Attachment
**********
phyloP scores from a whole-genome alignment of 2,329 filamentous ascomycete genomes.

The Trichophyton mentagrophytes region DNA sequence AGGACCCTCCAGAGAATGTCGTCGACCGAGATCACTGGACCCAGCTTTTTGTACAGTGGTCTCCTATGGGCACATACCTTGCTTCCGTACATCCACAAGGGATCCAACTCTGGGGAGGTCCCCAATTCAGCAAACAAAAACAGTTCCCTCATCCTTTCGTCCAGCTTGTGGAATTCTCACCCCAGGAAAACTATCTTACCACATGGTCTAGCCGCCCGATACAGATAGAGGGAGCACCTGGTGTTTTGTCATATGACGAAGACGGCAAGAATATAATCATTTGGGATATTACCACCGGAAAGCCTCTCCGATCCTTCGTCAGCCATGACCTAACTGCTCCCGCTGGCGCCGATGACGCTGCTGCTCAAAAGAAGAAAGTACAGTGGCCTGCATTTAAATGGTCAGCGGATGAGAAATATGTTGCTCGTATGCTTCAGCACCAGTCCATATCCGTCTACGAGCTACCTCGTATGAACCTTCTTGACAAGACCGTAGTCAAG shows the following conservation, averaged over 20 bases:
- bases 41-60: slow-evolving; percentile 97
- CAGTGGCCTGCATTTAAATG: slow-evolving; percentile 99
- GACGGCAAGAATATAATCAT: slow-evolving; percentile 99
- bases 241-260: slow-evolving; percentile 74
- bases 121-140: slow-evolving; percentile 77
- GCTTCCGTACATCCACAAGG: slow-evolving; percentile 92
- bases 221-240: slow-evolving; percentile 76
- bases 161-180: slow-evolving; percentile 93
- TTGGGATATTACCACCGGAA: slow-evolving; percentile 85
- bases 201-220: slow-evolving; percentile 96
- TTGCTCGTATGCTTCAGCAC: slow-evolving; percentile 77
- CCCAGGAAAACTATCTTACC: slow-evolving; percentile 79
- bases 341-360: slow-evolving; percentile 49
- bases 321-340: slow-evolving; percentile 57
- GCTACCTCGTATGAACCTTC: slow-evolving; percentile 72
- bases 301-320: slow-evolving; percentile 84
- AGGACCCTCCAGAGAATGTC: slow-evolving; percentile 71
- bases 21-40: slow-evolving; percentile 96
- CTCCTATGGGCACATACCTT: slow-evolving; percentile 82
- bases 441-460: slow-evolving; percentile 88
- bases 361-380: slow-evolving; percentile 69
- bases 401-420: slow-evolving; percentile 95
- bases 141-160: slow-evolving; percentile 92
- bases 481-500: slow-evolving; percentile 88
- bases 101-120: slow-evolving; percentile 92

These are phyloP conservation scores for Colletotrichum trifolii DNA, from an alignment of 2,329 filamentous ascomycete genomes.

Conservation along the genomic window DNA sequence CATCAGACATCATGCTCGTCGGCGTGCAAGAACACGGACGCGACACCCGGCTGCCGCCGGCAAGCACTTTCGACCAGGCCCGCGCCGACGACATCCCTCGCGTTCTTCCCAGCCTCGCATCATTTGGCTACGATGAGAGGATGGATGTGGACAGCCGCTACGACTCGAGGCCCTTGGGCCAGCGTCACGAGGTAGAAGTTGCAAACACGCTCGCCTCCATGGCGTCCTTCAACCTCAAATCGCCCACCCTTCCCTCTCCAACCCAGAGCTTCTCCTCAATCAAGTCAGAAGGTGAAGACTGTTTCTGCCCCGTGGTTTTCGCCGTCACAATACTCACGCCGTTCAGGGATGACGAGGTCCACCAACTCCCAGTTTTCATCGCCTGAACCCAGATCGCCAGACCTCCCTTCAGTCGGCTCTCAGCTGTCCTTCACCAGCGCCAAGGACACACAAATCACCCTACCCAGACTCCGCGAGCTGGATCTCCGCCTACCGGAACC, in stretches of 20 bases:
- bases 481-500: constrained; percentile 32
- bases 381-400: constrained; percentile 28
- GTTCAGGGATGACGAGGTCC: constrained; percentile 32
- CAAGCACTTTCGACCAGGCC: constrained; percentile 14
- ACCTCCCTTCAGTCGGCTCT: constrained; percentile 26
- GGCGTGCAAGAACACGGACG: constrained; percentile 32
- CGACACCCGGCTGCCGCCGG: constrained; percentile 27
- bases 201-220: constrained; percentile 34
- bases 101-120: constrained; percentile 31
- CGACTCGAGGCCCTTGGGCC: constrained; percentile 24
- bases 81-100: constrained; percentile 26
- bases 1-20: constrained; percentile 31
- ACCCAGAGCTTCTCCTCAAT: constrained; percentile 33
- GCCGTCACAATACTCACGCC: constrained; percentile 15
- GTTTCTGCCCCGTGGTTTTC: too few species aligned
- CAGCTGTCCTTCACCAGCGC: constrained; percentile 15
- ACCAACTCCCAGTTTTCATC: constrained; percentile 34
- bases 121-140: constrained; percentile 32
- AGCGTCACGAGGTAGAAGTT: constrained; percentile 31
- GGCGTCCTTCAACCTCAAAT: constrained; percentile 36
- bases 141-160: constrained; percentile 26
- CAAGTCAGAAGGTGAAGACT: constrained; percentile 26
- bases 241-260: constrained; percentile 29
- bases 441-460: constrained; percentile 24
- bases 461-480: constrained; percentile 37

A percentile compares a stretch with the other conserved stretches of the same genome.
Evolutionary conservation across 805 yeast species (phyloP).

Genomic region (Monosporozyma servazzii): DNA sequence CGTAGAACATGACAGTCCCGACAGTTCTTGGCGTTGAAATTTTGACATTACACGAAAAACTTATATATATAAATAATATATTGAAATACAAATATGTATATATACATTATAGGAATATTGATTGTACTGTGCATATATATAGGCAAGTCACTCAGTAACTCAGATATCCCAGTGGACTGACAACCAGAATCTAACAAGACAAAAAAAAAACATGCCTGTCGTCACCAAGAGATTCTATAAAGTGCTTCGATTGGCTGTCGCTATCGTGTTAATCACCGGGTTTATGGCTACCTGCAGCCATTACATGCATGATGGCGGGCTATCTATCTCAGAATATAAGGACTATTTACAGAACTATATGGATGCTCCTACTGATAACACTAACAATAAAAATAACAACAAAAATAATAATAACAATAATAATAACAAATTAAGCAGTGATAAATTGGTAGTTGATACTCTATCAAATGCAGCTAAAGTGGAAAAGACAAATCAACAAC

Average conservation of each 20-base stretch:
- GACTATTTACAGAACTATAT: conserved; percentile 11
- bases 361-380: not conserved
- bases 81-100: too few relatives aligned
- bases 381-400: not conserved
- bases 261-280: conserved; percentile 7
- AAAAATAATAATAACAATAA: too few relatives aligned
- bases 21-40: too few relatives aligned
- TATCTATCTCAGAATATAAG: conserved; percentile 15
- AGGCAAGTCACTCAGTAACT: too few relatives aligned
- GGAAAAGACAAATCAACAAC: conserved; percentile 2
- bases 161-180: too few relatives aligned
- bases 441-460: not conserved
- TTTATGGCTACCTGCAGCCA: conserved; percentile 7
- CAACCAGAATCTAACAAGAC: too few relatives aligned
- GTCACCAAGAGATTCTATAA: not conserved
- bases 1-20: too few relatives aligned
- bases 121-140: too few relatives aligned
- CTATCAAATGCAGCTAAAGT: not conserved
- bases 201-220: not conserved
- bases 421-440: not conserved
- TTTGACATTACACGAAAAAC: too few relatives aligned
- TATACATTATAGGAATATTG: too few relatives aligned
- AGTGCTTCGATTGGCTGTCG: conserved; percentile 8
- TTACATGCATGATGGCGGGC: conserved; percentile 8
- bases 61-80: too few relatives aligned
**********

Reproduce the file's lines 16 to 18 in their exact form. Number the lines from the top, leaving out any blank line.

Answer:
- bases 321-340: slow-evolving; percentile 57
- GCTACCTCGTATGAACCTTC: slow-evolving; percentile 72
- bases 301-320: slow-evolving; percentile 84